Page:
I welcome a guest blog from my grandson-in-law, Ted Voigt. He and Sarah, with my two great-grandkids, are missionaries in Ireland with the Church of the Nazarene. They have started their travels in the U.S.A. this month. He’s a good writer and I couldn’t pass up sharing his reflection here, for it touched my heart strings.

“We have a complicated relationship with the idea of home. The main idea of home for us is of course where we live, but for Sarah and I, where we live doesn’t always feel like home. And then, of course we are traveling around the U.S. and it doesn’t feel like home anymore either, even though what we’re doing is sometimes called ‘home assignment.’

“Having said that: I spent a few days with my parents in a place that is for me more like home than anywhere else. I went swimming in the pool where I learned to swim. I cooked in the kitchen where I learned how to cook. I drove the streets where I learned to drive. I watched a baseball game with the people who taught me to watch baseball. I prayed in the church where I learned to pray.

“If you’ve ever gone back to a place you once knew, you’ve had the experience of being amazed at both the things that change and the things that stay the same. My high school has been leveled and rebuilt, while the dairy where we got milk is completely untouched by the passage of time.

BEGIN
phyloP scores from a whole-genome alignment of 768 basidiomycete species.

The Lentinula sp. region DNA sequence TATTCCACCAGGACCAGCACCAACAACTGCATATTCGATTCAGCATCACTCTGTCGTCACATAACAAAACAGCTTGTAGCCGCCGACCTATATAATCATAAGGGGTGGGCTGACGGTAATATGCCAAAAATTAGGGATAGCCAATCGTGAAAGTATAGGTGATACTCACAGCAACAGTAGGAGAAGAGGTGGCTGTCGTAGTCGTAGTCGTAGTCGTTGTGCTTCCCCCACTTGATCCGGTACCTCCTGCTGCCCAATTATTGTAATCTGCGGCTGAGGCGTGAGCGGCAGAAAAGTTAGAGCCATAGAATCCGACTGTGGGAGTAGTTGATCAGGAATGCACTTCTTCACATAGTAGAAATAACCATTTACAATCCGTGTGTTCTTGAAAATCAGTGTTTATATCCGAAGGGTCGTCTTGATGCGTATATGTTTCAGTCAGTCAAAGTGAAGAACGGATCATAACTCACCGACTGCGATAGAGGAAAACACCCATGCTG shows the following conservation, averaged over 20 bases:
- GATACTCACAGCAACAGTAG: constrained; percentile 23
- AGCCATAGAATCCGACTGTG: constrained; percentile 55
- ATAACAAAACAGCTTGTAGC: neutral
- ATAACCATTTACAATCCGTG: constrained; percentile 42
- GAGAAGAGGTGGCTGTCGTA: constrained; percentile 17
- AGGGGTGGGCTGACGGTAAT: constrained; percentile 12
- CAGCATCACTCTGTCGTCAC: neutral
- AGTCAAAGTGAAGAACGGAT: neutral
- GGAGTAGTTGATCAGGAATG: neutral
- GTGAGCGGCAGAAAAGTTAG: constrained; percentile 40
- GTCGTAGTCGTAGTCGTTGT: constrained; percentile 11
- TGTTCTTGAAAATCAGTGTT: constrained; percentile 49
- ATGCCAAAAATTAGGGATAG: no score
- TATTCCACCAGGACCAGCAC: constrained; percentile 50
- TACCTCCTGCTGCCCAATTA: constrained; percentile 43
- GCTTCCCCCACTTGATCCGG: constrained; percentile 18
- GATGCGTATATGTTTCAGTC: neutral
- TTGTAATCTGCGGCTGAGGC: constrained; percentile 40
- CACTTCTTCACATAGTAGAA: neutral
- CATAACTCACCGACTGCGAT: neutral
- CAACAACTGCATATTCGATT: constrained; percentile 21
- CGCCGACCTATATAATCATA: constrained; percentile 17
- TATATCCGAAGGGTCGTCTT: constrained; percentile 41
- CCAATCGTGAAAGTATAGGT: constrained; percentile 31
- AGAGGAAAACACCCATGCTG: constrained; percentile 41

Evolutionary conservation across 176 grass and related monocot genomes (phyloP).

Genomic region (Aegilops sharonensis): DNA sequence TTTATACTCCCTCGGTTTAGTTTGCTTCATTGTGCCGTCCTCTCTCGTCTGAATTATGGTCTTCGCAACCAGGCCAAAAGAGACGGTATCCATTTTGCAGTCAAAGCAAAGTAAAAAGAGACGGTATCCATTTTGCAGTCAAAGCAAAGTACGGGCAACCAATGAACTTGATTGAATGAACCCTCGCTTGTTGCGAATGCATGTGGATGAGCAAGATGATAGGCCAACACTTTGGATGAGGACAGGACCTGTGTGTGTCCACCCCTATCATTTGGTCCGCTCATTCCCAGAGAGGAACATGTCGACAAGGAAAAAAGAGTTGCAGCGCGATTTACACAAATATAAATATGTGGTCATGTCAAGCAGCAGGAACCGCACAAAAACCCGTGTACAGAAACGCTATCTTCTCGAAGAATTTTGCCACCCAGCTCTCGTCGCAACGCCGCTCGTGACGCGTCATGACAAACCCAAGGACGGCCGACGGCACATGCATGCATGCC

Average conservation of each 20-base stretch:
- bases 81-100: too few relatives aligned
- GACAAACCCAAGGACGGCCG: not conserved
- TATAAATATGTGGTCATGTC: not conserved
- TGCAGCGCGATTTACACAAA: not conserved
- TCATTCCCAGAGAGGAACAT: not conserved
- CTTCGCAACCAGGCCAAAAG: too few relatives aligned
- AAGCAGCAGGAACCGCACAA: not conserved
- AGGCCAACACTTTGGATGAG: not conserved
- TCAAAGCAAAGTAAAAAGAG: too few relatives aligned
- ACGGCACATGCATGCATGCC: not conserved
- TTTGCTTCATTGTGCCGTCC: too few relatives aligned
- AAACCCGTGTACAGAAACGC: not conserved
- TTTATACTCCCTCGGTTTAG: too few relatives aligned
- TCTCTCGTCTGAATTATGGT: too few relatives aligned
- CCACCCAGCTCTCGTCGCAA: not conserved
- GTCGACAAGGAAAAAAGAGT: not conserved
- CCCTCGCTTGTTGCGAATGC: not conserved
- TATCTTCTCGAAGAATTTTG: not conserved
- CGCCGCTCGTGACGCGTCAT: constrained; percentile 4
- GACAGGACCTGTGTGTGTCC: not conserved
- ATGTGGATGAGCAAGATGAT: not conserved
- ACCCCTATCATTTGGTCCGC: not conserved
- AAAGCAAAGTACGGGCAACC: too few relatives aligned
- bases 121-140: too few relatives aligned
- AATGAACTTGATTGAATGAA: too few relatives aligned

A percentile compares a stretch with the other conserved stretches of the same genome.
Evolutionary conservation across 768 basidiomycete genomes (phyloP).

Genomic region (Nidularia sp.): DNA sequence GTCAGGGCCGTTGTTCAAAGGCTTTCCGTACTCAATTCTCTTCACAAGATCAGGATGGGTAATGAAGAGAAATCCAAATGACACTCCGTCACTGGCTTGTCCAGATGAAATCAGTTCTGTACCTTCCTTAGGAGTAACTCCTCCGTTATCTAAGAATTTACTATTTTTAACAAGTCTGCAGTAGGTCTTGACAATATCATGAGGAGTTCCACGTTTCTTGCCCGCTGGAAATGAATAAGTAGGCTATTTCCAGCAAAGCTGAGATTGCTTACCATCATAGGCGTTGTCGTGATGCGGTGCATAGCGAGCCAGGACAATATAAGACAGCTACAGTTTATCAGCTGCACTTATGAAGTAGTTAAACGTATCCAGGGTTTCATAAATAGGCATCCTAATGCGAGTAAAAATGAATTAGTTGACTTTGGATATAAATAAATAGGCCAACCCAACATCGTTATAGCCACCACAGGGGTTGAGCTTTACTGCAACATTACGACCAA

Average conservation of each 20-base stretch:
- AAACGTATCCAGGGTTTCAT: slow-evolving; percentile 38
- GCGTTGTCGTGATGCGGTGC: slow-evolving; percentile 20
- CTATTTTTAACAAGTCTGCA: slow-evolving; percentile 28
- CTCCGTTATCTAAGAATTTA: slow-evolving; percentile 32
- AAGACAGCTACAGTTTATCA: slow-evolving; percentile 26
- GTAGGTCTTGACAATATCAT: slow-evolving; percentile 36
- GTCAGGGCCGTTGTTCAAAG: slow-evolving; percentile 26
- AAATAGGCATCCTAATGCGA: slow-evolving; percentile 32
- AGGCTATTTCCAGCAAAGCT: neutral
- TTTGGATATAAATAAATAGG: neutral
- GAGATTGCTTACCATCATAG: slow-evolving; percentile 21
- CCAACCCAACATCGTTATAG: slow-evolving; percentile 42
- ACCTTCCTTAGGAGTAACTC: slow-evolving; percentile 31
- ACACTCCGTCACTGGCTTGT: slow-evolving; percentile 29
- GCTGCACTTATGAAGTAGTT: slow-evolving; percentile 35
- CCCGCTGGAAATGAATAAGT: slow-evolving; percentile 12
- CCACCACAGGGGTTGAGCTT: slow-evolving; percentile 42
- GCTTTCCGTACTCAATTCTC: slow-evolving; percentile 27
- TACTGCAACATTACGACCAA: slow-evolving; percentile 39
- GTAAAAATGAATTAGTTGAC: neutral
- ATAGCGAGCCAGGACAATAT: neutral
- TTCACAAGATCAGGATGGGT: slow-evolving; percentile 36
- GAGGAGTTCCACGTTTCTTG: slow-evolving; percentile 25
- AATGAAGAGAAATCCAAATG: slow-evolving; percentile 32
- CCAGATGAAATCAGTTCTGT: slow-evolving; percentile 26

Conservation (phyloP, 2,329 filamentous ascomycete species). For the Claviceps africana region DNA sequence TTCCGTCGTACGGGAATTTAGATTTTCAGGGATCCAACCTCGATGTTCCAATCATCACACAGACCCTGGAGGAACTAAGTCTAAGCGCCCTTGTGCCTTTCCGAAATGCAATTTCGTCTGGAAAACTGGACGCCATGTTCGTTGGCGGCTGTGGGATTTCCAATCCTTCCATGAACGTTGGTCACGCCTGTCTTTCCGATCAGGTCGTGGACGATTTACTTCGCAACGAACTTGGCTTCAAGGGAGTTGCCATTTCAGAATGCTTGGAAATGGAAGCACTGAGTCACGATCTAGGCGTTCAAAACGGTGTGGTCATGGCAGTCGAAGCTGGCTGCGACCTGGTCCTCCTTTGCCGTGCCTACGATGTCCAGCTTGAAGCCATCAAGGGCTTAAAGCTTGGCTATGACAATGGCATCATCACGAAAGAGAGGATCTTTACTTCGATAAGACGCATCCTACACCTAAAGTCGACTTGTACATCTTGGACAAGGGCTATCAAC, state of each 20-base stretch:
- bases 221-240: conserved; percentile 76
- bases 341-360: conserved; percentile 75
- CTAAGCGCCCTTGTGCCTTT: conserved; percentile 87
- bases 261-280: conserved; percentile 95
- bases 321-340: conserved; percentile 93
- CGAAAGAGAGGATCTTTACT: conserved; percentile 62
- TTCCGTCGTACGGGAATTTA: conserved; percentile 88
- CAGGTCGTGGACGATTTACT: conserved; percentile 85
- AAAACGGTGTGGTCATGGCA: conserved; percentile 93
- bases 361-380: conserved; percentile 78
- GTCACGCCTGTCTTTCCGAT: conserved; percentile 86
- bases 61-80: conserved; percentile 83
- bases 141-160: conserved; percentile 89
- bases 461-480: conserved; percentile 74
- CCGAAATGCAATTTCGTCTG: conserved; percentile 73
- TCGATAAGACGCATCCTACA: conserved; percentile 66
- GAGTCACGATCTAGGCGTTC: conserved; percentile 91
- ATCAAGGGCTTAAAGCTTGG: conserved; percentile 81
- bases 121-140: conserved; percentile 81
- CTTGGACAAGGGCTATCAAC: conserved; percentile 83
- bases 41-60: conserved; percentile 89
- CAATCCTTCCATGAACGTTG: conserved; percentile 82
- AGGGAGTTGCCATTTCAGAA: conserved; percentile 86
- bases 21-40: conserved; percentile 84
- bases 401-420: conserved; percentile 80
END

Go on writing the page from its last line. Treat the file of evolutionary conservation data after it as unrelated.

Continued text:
“Most of my meals lately have been more about ‘who’ than ‘what,’ and I think the very best ones have been simple home-cooked dinners. That’s a rare treat while traveling, and I’m always grateful for food cooked by friends and family.

“Spending time in this place is always a reminder to me of who I am and where I’ve come from. So much of my quirks and slants can be attributed to the years I spent with the people and places of my childhood, and remembering that and owning it gives me a new confidence going forward as me.”                                ~Ted Voigt 6/22/2018

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I love the Lord. To those I love I am wife, mother, granny, great-granny. To my corner of the world I am a writer.

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